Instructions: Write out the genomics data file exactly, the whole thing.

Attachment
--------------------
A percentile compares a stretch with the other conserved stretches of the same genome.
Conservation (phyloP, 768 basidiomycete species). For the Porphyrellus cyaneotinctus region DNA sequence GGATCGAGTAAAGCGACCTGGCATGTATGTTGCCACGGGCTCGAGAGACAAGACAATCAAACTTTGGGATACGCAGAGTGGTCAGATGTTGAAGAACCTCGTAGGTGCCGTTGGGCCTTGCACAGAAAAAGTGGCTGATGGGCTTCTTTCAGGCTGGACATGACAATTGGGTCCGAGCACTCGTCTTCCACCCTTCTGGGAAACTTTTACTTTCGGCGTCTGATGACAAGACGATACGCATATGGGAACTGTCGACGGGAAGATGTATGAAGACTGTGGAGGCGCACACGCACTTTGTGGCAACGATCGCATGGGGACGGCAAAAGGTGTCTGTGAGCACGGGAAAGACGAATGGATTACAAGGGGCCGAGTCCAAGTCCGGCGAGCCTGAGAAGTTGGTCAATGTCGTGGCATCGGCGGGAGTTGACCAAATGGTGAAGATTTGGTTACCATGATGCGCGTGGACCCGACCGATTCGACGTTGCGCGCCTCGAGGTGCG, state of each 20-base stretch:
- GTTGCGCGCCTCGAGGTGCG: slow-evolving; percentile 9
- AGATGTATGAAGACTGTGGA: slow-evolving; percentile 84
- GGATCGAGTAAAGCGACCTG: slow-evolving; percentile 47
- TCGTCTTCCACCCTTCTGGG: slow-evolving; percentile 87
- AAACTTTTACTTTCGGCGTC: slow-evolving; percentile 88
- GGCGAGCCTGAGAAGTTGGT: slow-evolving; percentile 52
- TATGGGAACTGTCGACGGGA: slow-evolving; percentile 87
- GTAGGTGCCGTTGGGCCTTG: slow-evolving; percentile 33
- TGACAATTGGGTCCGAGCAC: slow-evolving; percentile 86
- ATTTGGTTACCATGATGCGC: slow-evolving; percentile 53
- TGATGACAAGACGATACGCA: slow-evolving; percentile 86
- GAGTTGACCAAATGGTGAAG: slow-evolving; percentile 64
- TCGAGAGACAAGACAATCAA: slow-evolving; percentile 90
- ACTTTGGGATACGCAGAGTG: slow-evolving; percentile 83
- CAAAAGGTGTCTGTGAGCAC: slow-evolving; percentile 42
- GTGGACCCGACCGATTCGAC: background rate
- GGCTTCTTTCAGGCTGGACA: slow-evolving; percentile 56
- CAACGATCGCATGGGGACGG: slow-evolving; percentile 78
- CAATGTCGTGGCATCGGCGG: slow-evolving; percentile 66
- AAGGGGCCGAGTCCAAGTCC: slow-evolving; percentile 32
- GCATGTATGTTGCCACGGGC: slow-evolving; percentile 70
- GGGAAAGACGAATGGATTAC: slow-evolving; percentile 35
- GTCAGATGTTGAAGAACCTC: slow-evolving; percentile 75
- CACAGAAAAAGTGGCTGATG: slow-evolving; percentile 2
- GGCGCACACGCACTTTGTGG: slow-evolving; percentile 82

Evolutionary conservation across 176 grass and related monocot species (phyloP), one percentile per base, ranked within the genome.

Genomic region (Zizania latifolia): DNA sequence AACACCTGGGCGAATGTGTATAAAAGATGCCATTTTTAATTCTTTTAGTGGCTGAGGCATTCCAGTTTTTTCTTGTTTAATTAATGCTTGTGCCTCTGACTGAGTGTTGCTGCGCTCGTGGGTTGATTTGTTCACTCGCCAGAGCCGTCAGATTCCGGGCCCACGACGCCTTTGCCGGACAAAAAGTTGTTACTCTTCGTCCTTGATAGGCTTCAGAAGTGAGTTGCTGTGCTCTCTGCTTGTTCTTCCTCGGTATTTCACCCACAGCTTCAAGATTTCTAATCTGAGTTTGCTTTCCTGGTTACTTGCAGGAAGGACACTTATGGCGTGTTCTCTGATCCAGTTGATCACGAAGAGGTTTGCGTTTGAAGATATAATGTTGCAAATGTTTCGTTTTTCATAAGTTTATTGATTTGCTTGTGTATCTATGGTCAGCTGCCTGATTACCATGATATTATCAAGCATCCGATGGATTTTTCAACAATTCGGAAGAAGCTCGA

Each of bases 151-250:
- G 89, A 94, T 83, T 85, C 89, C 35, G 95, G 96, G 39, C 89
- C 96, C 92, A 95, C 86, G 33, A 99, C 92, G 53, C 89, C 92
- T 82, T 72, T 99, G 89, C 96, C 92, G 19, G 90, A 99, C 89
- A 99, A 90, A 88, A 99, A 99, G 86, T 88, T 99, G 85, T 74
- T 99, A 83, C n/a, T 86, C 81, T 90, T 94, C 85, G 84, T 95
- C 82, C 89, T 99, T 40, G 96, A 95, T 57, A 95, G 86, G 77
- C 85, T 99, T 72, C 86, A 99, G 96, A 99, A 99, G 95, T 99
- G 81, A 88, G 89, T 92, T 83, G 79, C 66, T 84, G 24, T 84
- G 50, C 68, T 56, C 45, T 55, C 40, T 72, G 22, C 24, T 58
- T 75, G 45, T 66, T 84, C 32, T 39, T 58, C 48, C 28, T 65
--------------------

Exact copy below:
A percentile compares a stretch with the other conserved stretches of the same genome.
Conservation (phyloP, 768 basidiomycete species). For the Porphyrellus cyaneotinctus region DNA sequence GGATCGAGTAAAGCGACCTGGCATGTATGTTGCCACGGGCTCGAGAGACAAGACAATCAAACTTTGGGATACGCAGAGTGGTCAGATGTTGAAGAACCTCGTAGGTGCCGTTGGGCCTTGCACAGAAAAAGTGGCTGATGGGCTTCTTTCAGGCTGGACATGACAATTGGGTCCGAGCACTCGTCTTCCACCCTTCTGGGAAACTTTTACTTTCGGCGTCTGATGACAAGACGATACGCATATGGGAACTGTCGACGGGAAGATGTATGAAGACTGTGGAGGCGCACACGCACTTTGTGGCAACGATCGCATGGGGACGGCAAAAGGTGTCTGTGAGCACGGGAAAGACGAATGGATTACAAGGGGCCGAGTCCAAGTCCGGCGAGCCTGAGAAGTTGGTCAATGTCGTGGCATCGGCGGGAGTTGACCAAATGGTGAAGATTTGGTTACCATGATGCGCGTGGACCCGACCGATTCGACGTTGCGCGCCTCGAGGTGCG, state of each 20-base stretch:
- GTTGCGCGCCTCGAGGTGCG: slow-evolving; percentile 9
- AGATGTATGAAGACTGTGGA: slow-evolving; percentile 84
- GGATCGAGTAAAGCGACCTG: slow-evolving; percentile 47
- TCGTCTTCCACCCTTCTGGG: slow-evolving; percentile 87
- AAACTTTTACTTTCGGCGTC: slow-evolving; percentile 88
- GGCGAGCCTGAGAAGTTGGT: slow-evolving; percentile 52
- TATGGGAACTGTCGACGGGA: slow-evolving; percentile 87
- GTAGGTGCCGTTGGGCCTTG: slow-evolving; percentile 33
- TGACAATTGGGTCCGAGCAC: slow-evolving; percentile 86
- ATTTGGTTACCATGATGCGC: slow-evolving; percentile 53
- TGATGACAAGACGATACGCA: slow-evolving; percentile 86
- GAGTTGACCAAATGGTGAAG: slow-evolving; percentile 64
- TCGAGAGACAAGACAATCAA: slow-evolving; percentile 90
- ACTTTGGGATACGCAGAGTG: slow-evolving; percentile 83
- CAAAAGGTGTCTGTGAGCAC: slow-evolving; percentile 42
- GTGGACCCGACCGATTCGAC: background rate
- GGCTTCTTTCAGGCTGGACA: slow-evolving; percentile 56
- CAACGATCGCATGGGGACGG: slow-evolving; percentile 78
- CAATGTCGTGGCATCGGCGG: slow-evolving; percentile 66
- AAGGGGCCGAGTCCAAGTCC: slow-evolving; percentile 32
- GCATGTATGTTGCCACGGGC: slow-evolving; percentile 70
- GGGAAAGACGAATGGATTAC: slow-evolving; percentile 35
- GTCAGATGTTGAAGAACCTC: slow-evolving; percentile 75
- CACAGAAAAAGTGGCTGATG: slow-evolving; percentile 2
- GGCGCACACGCACTTTGTGG: slow-evolving; percentile 82

Evolutionary conservation across 176 grass and related monocot species (phyloP), one percentile per base, ranked within the genome.

Genomic region (Zizania latifolia): DNA sequence AACACCTGGGCGAATGTGTATAAAAGATGCCATTTTTAATTCTTTTAGTGGCTGAGGCATTCCAGTTTTTTCTTGTTTAATTAATGCTTGTGCCTCTGACTGAGTGTTGCTGCGCTCGTGGGTTGATTTGTTCACTCGCCAGAGCCGTCAGATTCCGGGCCCACGACGCCTTTGCCGGACAAAAAGTTGTTACTCTTCGTCCTTGATAGGCTTCAGAAGTGAGTTGCTGTGCTCTCTGCTTGTTCTTCCTCGGTATTTCACCCACAGCTTCAAGATTTCTAATCTGAGTTTGCTTTCCTGGTTACTTGCAGGAAGGACACTTATGGCGTGTTCTCTGATCCAGTTGATCACGAAGAGGTTTGCGTTTGAAGATATAATGTTGCAAATGTTTCGTTTTTCATAAGTTTATTGATTTGCTTGTGTATCTATGGTCAGCTGCCTGATTACCATGATATTATCAAGCATCCGATGGATTTTTCAACAATTCGGAAGAAGCTCGA

Each of bases 151-250:
- G 89, A 94, T 83, T 85, C 89, C 35, G 95, G 96, G 39, C 89
- C 96, C 92, A 95, C 86, G 33, A 99, C 92, G 53, C 89, C 92
- T 82, T 72, T 99, G 89, C 96, C 92, G 19, G 90, A 99, C 89
- A 99, A 90, A 88, A 99, A 99, G 86, T 88, T 99, G 85, T 74
- T 99, A 83, C n/a, T 86, C 81, T 90, T 94, C 85, G 84, T 95
- C 82, C 89, T 99, T 40, G 96, A 95, T 57, A 95, G 86, G 77
- C 85, T 99, T 72, C 86, A 99, G 96, A 99, A 99, G 95, T 99
- G 81, A 88, G 89, T 92, T 83, G 79, C 66, T 84, G 24, T 84
- G 50, C 68, T 56, C 45, T 55, C 40, T 72, G 22, C 24, T 58
- T 75, G 45, T 66, T 84, C 32, T 39, T 58, C 48, C 28, T 65